September 2011 to April 2020. The H Street Festival used to be a fairly low-key neighborhood festival with musicians. and performances off stage at street level and a strong sense of neighborhood engagement. It took some searching to find where this man was singing. The storefront in the original was boarded up and there was no visible building number. In 2011 the festival did not extend west of 8th Street so the search area was narrowed to 5 blocks. The doorway was still there with a different paint color but recognizable. The boarded up building is now New H Wine & Spirits, a small local business with a great selection of beer, wines, and liquor. Considered an essential business during the pandemic, they are still operating with modifications to maintain physical distancing.
August 2014 to April 2020. The H Street Corridor with predominantly small businesses is always changing. The Ohio Restaurant operated at the corner of H and 14th Street until 2006 and then the building sat empty for a decade. Turning Natural Juice Bar, a small business with branches in DC and Maryland, has been serving juices the past several years. The mural is always a nice pop of color.
September 2009 to April 2020. It almost seems like these photos should be reversed as the 2009 one looks finished and tidy. But Park’s Hardware and the Women’s Fashion Center have since closed and are being gutted for new development project. The Cricket store is open during the pandemic as communications are essential in the current environment.
July 2009 to April 2020. The phoenix is still rising on the side of the wall on H Street NE. Banners and marketing have changed though. The older H Street NE logo banners have been replaced by red metal cut outs. on the poles.
September 2009 to April 2020. There have been a lot of changes on this block in a decade. The infamous Red Palace has closed as has the Philadelphia Water Ice place and other places have come and gone from some of the store fronts. The streets are now fairly empty at mid day with the pandemic but the Queen Vic is operating. British pub food is still available for carry out and delivery but there is no pulling up to the bar to watch soccer for the time being.
December 2010 to April 2020. The big red heel from a marketing campaign was replaced by shuttered doors leading to Union Station. Only the main front door on the circle was open when the second photo was taken.
August 2009 to April 2020 at the Senate side of the US Capitol building. 2009 was the year of the H1N1 swine flu outbreak but transmission was not nearly as wide spread and deadly as the Coronavirus SARS-CoV-2. Intense health care debates, summer recess, and Senator Ted Kennedy’s funeral were also in August 2009. There are now over 25 million people unemployed and losing health care tied to employment.
May 2014 to April 2020. The first DC Funk Parade worked it’s way down V Street NW. Now the new Atlantic Plumbing building is visible above where the 9:30 Club sits. Like all other music venues, the 9:30 is closed until they can safely reopen for shows.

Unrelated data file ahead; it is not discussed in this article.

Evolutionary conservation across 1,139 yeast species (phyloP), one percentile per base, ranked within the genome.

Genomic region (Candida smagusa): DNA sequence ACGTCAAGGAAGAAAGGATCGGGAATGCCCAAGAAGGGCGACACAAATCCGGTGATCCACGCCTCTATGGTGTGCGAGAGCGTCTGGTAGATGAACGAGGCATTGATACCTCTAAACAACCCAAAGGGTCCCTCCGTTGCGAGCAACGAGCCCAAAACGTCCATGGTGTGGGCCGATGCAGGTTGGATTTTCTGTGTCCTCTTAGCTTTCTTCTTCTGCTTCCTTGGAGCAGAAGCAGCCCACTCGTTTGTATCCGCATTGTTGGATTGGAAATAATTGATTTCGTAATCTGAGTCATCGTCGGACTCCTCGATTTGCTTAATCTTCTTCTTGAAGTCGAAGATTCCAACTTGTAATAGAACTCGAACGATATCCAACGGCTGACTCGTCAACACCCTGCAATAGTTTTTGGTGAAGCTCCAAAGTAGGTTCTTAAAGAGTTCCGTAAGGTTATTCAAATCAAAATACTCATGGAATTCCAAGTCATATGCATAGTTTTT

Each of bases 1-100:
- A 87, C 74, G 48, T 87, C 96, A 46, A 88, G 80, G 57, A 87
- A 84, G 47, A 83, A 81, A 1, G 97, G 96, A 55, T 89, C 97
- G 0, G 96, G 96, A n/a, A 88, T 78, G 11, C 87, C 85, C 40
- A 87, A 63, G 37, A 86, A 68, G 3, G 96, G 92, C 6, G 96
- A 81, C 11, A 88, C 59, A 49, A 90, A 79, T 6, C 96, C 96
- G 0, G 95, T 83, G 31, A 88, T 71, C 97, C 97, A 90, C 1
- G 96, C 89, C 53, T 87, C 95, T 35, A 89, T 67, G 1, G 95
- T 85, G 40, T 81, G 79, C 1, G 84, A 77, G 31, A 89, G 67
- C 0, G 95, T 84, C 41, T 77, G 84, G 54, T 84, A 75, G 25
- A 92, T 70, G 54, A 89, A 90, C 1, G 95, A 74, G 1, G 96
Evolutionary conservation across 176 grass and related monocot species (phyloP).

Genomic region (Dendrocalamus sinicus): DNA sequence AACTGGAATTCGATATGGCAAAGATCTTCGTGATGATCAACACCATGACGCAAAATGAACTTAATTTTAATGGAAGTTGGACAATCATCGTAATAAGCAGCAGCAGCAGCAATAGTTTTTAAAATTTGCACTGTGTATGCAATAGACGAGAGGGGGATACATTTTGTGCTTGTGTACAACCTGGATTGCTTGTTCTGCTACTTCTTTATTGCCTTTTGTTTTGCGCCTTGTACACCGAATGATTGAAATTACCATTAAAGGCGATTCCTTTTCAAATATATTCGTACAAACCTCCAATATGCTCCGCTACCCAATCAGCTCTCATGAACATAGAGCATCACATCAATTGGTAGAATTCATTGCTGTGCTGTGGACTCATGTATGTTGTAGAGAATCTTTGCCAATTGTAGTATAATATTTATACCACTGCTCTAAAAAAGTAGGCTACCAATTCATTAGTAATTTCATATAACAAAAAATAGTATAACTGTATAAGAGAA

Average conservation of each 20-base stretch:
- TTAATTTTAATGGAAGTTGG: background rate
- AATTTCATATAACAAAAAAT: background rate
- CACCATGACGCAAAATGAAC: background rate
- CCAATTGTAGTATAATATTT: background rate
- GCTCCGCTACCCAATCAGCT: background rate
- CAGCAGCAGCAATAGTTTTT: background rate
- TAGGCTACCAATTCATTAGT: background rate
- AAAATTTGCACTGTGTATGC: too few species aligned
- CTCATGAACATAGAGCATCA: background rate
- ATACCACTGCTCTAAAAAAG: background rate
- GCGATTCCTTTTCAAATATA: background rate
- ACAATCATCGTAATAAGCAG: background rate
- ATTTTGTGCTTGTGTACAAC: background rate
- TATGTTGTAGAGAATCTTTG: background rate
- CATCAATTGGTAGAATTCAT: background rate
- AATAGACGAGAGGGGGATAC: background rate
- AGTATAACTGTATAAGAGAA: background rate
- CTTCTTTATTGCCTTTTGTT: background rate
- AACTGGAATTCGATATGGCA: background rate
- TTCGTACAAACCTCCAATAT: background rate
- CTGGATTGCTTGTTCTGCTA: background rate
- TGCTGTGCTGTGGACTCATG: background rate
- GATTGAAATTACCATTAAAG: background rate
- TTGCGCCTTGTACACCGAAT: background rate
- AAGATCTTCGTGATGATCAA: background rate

1989 to April 2020. Protests and general tourism are temporarily a thing of the past. Rooflines helped find the angle of this shot. The newer addition for security screenings is prominent in the second photo.
September 2011 to April 2020. Smokey’s Barbershop and Oldies opened on H Street NE in 1999. The building sold and is being flipped into a mixed-use building. Construction is an essential business so work is continuing during the pandemic.
August 2014 to April 2020. Stan’s on H Street is still operating. Rental scooters continue to run and are important for transit with the reduction in bus and metro services during the pandemic.
July 2009 to April 2020. The new car was not as remarkable but the high-rises of the new Wharf area are visible in the background.
July 2011 to April 2020. Corner of H and 4th Street NE.
June 2009 to April 2020. Union Station is usually bustling but few people are passing through now and most restaurants and shops inside are shuttered.
Winter 1987 to April 2020. The left is a cell photo of an old print and shows the Reflecting Pool before the World War II Memorial was visible in the far distance of the second photo. Normally the most important time for the tourism industry in DC to gain revenue as school groups and tourists flock to the city, the memorials are quiet as travel was not possible this spring.
June 2009 to April 2020. Strong’s Wig and Fashions at the corner of H and 12th Streets NE became Nomad Smoke Shop and the murals on the side were painted over. There is now a patio on the side for hookah smokers but that, along with most businesses, is temporarily closed.
February 2015 to April 2020. Home is Where the Heart Is. The mural with Adinkra symbols as a background to portraits has had its own new background as two new high-rise buildings loom behind it. The open lot will also be developed in the future and fencing is already up.
October 2013 to April 2020. The Bodega gained a balcony and expanded service to add a fresh food selection. The Brother’s Liquor store closed but has been sitting empty for years.
December 2009 to April 2020. Closed At Dark. The mural on plywood was, for a number of years, along Pennsylvania Avenue NE had a shout out to Mary McLeod Bethune. The lot temporarily housed Frager’s Garden Center after their fire. Now there is a block of new housing under construction.
April 2016 to April 2020. Only 4 years later Cuzzin’s has closed and the building now flipper grey. The writing is still barely legible on the painted sign.